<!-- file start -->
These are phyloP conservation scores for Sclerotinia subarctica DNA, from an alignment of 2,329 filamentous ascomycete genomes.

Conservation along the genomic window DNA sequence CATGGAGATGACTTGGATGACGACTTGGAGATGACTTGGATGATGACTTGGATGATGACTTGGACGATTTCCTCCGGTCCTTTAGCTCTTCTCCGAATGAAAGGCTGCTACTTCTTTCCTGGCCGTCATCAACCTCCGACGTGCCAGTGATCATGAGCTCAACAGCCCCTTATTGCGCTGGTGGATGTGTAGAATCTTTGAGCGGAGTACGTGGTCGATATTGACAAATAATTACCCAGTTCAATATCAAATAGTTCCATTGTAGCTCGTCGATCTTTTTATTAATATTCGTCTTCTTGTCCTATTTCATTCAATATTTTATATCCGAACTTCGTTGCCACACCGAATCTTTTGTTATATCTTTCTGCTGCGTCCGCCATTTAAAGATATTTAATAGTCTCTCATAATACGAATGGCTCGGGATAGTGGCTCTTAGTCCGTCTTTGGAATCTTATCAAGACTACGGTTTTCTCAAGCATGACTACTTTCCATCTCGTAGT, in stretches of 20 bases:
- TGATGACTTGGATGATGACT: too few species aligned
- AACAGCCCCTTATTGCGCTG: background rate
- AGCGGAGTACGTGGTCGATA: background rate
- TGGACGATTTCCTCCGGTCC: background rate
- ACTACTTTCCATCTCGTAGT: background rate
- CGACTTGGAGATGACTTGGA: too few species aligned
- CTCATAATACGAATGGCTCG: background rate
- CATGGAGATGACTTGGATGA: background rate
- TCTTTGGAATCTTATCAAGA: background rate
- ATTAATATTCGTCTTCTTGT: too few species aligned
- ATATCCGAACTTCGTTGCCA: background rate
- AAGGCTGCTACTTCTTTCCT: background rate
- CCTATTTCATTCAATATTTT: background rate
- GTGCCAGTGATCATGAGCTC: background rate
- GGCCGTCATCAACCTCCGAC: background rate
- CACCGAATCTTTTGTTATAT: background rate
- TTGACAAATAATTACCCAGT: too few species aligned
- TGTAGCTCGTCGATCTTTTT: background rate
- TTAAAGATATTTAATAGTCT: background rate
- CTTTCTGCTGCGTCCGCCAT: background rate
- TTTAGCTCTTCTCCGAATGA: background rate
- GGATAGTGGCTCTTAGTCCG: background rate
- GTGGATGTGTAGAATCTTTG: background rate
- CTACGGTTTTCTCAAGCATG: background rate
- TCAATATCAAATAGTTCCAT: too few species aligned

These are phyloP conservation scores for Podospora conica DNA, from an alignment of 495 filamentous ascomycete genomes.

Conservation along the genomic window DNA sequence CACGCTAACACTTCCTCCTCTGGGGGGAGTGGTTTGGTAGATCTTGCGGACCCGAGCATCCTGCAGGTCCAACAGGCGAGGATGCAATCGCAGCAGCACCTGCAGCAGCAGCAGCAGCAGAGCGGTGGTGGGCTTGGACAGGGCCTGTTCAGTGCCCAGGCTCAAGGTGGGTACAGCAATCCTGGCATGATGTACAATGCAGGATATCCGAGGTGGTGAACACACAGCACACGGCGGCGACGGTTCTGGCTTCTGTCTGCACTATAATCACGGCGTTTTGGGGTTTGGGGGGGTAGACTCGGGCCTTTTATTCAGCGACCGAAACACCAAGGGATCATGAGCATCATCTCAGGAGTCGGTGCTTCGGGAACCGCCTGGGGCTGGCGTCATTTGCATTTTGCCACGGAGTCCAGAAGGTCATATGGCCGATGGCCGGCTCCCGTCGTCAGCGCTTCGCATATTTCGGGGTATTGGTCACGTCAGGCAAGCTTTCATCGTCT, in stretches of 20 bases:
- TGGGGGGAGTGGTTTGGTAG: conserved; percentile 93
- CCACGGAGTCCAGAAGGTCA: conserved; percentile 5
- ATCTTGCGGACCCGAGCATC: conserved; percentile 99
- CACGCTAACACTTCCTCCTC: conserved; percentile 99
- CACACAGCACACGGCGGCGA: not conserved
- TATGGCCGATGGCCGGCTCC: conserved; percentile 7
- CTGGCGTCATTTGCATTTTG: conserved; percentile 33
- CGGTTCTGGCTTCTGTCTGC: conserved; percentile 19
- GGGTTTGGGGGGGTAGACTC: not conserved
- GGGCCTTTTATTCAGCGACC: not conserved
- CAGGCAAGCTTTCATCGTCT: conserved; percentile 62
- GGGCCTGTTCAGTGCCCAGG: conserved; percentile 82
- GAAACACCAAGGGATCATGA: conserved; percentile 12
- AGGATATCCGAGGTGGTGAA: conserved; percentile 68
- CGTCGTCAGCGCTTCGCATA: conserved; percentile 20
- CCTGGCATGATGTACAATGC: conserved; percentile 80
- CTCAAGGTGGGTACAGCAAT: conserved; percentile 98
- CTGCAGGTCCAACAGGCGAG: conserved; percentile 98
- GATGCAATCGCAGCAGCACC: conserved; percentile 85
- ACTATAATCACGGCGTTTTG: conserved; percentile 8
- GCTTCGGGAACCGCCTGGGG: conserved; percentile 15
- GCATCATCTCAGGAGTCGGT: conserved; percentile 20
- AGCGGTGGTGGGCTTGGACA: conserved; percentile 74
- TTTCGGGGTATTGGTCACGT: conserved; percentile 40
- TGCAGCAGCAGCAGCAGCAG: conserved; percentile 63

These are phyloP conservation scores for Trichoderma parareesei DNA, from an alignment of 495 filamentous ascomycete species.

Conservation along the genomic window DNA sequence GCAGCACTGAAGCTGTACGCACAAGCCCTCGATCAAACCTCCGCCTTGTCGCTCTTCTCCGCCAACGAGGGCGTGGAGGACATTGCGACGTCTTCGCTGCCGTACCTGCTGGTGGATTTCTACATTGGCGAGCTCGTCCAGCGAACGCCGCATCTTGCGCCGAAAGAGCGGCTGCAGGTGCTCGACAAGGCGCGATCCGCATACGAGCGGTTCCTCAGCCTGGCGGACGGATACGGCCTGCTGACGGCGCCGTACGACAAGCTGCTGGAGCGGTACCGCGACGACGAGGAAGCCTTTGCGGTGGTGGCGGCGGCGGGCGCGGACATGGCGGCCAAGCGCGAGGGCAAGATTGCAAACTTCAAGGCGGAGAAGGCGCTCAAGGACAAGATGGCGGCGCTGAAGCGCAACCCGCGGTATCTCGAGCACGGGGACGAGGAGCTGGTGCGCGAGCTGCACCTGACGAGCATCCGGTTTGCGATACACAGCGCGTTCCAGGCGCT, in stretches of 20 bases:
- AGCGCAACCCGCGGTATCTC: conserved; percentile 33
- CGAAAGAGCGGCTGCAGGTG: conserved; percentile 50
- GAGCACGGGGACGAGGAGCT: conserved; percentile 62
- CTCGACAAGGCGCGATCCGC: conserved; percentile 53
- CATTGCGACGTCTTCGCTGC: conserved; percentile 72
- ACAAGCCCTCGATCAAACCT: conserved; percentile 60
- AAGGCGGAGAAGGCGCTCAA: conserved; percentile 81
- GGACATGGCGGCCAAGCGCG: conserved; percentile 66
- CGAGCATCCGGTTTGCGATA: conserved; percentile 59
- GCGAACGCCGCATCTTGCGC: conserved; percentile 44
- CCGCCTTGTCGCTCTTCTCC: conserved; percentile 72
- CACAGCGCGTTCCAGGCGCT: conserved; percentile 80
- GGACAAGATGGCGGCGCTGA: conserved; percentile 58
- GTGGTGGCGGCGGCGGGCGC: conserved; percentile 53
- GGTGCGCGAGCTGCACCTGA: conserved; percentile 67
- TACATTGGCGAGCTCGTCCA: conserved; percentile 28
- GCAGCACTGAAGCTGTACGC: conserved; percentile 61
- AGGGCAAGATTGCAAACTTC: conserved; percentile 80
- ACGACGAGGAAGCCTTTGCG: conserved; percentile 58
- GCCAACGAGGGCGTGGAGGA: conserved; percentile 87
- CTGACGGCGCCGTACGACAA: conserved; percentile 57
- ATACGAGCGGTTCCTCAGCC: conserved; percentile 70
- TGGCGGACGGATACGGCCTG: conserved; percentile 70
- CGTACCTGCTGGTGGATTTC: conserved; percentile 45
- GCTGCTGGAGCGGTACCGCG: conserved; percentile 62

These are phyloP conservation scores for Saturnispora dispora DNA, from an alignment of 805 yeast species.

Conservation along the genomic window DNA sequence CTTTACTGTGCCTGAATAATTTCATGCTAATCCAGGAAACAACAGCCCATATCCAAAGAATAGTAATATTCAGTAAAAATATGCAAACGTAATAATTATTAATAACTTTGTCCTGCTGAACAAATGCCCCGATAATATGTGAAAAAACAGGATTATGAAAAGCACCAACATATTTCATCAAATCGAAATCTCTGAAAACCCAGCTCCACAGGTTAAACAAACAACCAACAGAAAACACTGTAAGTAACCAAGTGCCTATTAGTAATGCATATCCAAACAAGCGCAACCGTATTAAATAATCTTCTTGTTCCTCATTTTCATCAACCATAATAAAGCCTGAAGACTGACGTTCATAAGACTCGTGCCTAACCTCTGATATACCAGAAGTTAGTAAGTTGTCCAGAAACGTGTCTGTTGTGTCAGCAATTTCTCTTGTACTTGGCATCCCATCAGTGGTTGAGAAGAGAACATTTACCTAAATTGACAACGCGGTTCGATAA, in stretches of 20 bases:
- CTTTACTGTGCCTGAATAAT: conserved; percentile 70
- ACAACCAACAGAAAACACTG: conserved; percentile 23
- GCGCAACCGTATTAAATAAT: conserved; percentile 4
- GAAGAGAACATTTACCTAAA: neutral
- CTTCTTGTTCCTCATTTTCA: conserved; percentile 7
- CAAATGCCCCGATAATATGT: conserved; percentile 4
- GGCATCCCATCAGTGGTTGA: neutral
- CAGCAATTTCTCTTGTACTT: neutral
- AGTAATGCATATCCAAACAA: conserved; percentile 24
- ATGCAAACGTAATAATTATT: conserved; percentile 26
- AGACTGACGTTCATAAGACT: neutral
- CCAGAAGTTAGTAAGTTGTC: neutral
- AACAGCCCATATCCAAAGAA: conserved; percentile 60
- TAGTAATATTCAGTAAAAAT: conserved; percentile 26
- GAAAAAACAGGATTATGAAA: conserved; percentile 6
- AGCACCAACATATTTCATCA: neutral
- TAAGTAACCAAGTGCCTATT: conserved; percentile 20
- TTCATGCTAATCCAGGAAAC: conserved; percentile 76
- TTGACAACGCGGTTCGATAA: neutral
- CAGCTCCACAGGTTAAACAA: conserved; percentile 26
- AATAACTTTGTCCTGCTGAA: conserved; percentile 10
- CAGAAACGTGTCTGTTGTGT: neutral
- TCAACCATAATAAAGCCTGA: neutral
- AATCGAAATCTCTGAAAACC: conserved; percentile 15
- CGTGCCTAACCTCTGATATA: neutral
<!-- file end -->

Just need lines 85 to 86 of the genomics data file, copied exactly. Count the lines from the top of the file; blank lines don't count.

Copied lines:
- ACAACCAACAGAAAACACTG: conserved; percentile 23
- GCGCAACCGTATTAAATAAT: conserved; percentile 4